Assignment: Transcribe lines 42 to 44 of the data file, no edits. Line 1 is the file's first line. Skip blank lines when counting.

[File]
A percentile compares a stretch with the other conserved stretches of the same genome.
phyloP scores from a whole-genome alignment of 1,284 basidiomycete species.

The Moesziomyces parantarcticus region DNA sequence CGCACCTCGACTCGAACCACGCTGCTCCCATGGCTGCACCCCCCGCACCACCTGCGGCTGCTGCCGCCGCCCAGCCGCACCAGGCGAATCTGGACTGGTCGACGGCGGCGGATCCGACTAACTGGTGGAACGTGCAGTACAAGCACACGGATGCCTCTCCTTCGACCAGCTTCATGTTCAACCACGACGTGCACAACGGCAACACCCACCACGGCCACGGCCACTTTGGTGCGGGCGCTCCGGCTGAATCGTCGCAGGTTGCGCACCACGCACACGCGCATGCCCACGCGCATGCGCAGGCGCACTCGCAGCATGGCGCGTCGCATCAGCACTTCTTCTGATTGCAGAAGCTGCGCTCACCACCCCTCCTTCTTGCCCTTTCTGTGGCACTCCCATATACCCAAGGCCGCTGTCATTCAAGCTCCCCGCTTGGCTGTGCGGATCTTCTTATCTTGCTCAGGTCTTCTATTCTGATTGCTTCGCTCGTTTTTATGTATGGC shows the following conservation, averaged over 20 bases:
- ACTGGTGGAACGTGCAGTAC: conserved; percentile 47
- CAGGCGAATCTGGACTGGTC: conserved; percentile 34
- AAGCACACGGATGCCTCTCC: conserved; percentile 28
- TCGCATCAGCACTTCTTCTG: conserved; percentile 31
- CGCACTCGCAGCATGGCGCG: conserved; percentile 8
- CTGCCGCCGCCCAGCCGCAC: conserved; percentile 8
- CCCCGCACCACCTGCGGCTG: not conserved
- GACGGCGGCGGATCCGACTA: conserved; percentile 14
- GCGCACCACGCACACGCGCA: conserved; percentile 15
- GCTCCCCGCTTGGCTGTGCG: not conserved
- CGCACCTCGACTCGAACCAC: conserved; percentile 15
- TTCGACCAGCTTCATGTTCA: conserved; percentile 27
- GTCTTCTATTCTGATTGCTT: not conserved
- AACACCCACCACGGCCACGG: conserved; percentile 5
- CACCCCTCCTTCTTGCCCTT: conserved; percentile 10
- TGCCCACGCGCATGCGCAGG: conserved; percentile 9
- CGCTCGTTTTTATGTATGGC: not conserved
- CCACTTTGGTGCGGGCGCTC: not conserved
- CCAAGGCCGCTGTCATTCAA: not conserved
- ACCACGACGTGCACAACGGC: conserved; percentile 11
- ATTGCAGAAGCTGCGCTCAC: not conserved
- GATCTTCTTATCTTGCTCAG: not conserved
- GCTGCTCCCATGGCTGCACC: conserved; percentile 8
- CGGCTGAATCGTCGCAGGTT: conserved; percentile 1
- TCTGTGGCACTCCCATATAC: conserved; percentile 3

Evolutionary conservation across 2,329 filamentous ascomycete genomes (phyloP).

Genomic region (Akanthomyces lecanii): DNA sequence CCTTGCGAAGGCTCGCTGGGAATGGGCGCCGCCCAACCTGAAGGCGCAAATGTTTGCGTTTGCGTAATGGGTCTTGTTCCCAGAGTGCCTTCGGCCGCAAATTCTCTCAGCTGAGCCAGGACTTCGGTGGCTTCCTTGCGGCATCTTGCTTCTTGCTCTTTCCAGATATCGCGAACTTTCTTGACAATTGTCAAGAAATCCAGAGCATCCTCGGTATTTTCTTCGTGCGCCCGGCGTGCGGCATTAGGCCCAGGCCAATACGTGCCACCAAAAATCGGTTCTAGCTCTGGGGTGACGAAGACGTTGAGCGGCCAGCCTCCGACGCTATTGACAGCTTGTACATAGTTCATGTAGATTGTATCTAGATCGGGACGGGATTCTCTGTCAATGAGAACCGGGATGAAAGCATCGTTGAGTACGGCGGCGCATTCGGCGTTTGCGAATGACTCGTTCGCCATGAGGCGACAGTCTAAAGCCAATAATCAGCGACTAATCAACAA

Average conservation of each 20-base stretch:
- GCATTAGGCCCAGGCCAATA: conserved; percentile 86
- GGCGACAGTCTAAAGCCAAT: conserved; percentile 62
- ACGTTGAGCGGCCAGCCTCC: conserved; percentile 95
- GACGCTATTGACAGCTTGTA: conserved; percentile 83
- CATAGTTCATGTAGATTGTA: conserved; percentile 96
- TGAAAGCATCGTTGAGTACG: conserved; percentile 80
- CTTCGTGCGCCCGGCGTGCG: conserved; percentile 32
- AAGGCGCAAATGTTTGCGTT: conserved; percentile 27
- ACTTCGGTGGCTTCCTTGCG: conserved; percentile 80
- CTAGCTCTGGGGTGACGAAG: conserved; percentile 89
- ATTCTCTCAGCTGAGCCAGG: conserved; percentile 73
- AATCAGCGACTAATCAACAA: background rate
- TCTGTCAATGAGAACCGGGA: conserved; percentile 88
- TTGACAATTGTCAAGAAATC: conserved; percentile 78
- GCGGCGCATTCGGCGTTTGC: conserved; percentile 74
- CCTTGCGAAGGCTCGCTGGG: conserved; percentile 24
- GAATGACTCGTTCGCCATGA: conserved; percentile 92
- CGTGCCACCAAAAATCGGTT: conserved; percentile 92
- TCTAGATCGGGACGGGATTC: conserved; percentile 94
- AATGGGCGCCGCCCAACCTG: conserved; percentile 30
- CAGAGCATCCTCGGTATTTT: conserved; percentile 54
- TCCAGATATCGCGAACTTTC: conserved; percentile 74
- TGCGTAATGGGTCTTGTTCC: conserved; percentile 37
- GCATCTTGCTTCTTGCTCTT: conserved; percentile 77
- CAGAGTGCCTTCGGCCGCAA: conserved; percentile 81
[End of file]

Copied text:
- ATTCTCTCAGCTGAGCCAGG: conserved; percentile 73
- AATCAGCGACTAATCAACAA: background rate
- TCTGTCAATGAGAACCGGGA: conserved; percentile 88